Turns out, the secret to fostering the emerging field of sustainability science is based on some simple and straightforward principles.
Speaking at a national meeting on a panel of academic leaders who focus on natural resource sustainability, College of the Environment Dean Lisa Graumlich said the college’s successful sustainability initiatives are grounded in long-standing relationships among scientists, local communities and decision-makers as well as widely accessible research data and results.
She was among the directors, deans and department heads exploring the challenges academic institutions face in undertaking sustainability science as part of a panel at the annual conference of the American Association for Advancement of Science.
Sustainability science is about taking what’s being learned about ocean acidification, climate change and other phenomena and helping policy makers and citizens develop strategies to deal with challenges that may arise. It’s scientific knowledge linked with societal action.
Graumlich said the UW’s Climate Impacts Group and the Northwest Association of Networked Ocean Observing Systems, for example, have critical ties with user communities, providing them with tailored information, teaching resources and apps to help people make decisions about issues from daily fishing conditions to climate change adaptation.
She also pointed to the importance of long-running relationships that college researchers, like forest ecologist Jerry Franklin, have with the various communities that bring multiple perspectives to the table when dealing with natural resource issues. “Franklin is known as the father of modern forestry precisely because he continually brings people together, so that they can identify logging practices that will work for them in the long-term,” Graumlich said.
These relationships require both social and financial investment, a critical issue that Graumlich said is often overlooked.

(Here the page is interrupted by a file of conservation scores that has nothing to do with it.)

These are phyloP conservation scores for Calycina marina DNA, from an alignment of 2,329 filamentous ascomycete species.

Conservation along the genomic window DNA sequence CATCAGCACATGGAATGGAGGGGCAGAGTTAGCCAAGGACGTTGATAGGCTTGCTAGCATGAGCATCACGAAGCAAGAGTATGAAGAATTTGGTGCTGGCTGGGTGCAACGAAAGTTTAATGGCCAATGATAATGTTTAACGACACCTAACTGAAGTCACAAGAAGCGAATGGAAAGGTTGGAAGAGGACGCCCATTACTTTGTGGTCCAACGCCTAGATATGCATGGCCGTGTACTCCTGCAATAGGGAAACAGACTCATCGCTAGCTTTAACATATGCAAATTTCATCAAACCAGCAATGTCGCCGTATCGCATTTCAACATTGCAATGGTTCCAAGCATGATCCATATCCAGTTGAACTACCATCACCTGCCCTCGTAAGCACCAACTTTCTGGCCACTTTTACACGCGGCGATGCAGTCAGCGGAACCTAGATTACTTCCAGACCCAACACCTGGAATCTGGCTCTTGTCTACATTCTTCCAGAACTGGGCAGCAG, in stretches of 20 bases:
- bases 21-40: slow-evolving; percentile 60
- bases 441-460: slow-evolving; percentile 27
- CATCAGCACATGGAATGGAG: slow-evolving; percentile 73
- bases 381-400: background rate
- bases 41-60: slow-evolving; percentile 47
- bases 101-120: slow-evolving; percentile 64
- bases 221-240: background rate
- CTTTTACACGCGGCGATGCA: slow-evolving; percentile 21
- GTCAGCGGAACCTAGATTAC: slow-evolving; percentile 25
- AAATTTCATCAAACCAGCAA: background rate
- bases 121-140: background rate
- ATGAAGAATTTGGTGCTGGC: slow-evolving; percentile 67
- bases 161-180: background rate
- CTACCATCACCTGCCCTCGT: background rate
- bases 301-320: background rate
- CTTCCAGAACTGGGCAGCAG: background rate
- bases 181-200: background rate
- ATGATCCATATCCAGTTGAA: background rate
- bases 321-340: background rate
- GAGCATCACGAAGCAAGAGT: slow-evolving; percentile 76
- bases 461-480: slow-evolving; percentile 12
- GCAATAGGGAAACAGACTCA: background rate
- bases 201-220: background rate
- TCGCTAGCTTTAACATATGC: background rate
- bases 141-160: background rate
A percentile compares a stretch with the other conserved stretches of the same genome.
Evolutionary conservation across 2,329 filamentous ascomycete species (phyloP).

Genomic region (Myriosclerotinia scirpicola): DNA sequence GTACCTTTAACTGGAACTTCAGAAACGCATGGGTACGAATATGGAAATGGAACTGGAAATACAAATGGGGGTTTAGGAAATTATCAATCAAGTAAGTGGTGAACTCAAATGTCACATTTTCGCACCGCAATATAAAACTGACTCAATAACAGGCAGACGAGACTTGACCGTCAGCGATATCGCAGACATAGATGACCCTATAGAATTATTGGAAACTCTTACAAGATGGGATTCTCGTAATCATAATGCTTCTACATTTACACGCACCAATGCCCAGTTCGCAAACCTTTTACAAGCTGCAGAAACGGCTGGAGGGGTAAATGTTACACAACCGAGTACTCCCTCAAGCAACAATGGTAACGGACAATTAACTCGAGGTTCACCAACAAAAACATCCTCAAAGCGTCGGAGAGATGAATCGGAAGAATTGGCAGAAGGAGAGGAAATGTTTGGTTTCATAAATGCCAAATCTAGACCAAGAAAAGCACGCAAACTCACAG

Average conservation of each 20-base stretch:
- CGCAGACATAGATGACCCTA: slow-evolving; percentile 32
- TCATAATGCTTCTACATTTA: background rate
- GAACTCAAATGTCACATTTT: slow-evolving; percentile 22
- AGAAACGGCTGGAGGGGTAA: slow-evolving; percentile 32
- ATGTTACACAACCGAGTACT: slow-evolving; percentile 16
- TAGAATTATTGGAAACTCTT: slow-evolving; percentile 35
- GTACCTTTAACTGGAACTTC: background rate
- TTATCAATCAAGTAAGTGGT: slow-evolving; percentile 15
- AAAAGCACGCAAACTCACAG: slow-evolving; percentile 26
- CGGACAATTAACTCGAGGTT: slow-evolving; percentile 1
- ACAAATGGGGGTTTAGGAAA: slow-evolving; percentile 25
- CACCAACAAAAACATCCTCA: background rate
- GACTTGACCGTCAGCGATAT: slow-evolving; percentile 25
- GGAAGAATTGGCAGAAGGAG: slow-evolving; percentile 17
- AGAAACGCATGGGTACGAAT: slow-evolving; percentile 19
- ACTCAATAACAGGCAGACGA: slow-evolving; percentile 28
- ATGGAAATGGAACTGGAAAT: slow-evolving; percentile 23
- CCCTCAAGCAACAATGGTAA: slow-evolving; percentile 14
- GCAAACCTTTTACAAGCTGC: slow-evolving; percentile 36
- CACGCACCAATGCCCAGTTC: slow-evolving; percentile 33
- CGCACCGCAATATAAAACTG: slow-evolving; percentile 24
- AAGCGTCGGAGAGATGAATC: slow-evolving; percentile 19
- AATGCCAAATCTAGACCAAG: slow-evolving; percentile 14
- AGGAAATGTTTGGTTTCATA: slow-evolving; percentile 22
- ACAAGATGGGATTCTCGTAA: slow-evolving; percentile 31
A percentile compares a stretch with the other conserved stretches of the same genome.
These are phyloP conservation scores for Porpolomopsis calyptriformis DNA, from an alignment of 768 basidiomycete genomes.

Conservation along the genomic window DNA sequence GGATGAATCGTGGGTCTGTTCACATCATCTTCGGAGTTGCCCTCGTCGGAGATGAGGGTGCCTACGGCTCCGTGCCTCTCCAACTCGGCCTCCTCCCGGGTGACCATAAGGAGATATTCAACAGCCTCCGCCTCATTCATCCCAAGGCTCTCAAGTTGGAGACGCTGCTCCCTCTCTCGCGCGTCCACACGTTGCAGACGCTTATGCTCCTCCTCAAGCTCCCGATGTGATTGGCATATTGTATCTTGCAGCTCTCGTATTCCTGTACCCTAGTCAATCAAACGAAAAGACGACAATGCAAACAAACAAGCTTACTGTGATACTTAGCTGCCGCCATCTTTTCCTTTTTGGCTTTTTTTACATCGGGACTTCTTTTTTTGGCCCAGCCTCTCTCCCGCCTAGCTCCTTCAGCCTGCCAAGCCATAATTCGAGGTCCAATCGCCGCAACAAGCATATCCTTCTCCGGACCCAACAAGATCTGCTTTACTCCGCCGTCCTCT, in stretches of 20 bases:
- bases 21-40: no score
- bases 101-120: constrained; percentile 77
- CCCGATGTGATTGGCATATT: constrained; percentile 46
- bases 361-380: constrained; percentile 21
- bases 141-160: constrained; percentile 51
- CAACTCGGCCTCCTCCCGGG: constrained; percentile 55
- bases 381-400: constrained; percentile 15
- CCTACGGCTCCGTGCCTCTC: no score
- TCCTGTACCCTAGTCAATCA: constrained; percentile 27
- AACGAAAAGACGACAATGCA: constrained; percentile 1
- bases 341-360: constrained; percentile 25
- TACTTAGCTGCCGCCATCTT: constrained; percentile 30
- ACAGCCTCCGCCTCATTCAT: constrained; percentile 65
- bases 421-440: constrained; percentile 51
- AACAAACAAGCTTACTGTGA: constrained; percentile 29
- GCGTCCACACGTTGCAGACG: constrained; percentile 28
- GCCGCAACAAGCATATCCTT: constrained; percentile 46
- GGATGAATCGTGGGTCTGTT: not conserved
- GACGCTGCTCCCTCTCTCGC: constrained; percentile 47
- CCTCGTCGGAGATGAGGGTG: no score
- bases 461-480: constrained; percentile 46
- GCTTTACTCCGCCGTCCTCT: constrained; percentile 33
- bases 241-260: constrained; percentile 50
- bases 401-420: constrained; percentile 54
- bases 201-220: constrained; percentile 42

“New institutional arrangements are necessary if we are going to reconcile our development goals with the planet’s environmental limits,” said panelist James Buizer, one of the developers of Arizona State University’s institution-wide effort to increase sustainability science and practice. Because research to address environmental problems is inherently complex, researchers require skills, like mediation and facilitation, for which they are often undertrained.
That message was echoed in the “Careers” section of Nature the week following the AAAS meeting that said, “Sustainability training is on the rise, and institutions are working out how to best translate it into marketable skills.”
The article quotes Julia Parrish, associate dean in the UW College of the Environment, who said, “When we talked to employers, whether they’re top-tier universities, federal labs or large environmental non-government organizations, they said ‘we want disciplinary experts with cross-cutting skills in communication, problem-solving and leadership.”
An example is James Thorson, now with NOAA’s National Marine Fisheries Services. While earning his doctorate in aquatic and fishery sciences at the UW, he also worked on a team advising the Washington Restaurant Association on sustainability guidelines. But his contributions didn’t concern fisheries, they concerned such things as energy-efficient lighting.
That “pushed him out of his area of expertise and into one with varied stakeholders,” the Nature article said. “He learned about everything from environmental auditing to certification programmes to project management.”
“It’s an example of how universities are seeking new institutional models to effectively engage with the grand challenges of sustainability,” Graumlich said.